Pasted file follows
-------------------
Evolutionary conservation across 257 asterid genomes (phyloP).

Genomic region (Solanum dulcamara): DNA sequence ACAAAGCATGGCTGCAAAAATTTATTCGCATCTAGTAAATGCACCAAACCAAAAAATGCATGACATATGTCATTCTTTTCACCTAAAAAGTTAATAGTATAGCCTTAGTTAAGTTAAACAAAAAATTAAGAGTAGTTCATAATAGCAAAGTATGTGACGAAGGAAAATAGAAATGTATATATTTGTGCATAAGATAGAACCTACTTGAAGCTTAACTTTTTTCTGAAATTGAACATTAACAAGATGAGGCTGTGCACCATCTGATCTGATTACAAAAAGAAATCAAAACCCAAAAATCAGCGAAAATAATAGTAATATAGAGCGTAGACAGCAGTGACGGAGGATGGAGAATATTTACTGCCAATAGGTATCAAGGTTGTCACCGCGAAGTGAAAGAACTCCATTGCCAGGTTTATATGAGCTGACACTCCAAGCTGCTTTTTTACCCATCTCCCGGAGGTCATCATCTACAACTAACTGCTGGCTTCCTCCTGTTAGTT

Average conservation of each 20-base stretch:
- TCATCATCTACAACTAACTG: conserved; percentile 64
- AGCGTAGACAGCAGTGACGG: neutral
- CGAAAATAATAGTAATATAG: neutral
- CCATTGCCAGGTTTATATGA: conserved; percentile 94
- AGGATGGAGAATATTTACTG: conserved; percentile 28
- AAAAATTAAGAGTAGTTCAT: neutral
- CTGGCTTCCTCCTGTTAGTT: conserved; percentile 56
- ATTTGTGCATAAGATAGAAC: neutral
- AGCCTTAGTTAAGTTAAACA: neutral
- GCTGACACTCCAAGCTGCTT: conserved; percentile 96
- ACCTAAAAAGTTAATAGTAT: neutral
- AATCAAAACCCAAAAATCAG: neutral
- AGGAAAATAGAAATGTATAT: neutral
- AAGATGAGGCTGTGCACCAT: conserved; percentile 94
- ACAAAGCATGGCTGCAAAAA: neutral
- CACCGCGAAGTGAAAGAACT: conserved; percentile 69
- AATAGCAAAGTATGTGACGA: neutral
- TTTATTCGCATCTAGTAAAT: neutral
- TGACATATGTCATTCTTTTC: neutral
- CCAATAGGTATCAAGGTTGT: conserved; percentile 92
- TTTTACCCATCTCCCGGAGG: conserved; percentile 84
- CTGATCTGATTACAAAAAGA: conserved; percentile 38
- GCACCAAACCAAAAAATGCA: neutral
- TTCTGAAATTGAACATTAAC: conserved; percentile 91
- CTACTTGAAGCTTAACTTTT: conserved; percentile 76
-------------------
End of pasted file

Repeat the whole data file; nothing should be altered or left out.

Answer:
Evolutionary conservation across 257 asterid genomes (phyloP).

Genomic region (Solanum dulcamara): DNA sequence ACAAAGCATGGCTGCAAAAATTTATTCGCATCTAGTAAATGCACCAAACCAAAAAATGCATGACATATGTCATTCTTTTCACCTAAAAAGTTAATAGTATAGCCTTAGTTAAGTTAAACAAAAAATTAAGAGTAGTTCATAATAGCAAAGTATGTGACGAAGGAAAATAGAAATGTATATATTTGTGCATAAGATAGAACCTACTTGAAGCTTAACTTTTTTCTGAAATTGAACATTAACAAGATGAGGCTGTGCACCATCTGATCTGATTACAAAAAGAAATCAAAACCCAAAAATCAGCGAAAATAATAGTAATATAGAGCGTAGACAGCAGTGACGGAGGATGGAGAATATTTACTGCCAATAGGTATCAAGGTTGTCACCGCGAAGTGAAAGAACTCCATTGCCAGGTTTATATGAGCTGACACTCCAAGCTGCTTTTTTACCCATCTCCCGGAGGTCATCATCTACAACTAACTGCTGGCTTCCTCCTGTTAGTT

Average conservation of each 20-base stretch:
- TCATCATCTACAACTAACTG: conserved; percentile 64
- AGCGTAGACAGCAGTGACGG: neutral
- CGAAAATAATAGTAATATAG: neutral
- CCATTGCCAGGTTTATATGA: conserved; percentile 94
- AGGATGGAGAATATTTACTG: conserved; percentile 28
- AAAAATTAAGAGTAGTTCAT: neutral
- CTGGCTTCCTCCTGTTAGTT: conserved; percentile 56
- ATTTGTGCATAAGATAGAAC: neutral
- AGCCTTAGTTAAGTTAAACA: neutral
- GCTGACACTCCAAGCTGCTT: conserved; percentile 96
- ACCTAAAAAGTTAATAGTAT: neutral
- AATCAAAACCCAAAAATCAG: neutral
- AGGAAAATAGAAATGTATAT: neutral
- AAGATGAGGCTGTGCACCAT: conserved; percentile 94
- ACAAAGCATGGCTGCAAAAA: neutral
- CACCGCGAAGTGAAAGAACT: conserved; percentile 69
- AATAGCAAAGTATGTGACGA: neutral
- TTTATTCGCATCTAGTAAAT: neutral
- TGACATATGTCATTCTTTTC: neutral
- CCAATAGGTATCAAGGTTGT: conserved; percentile 92
- TTTTACCCATCTCCCGGAGG: conserved; percentile 84
- CTGATCTGATTACAAAAAGA: conserved; percentile 38
- GCACCAAACCAAAAAATGCA: neutral
- TTCTGAAATTGAACATTAAC: conserved; percentile 91
- CTACTTGAAGCTTAACTTTT: conserved; percentile 76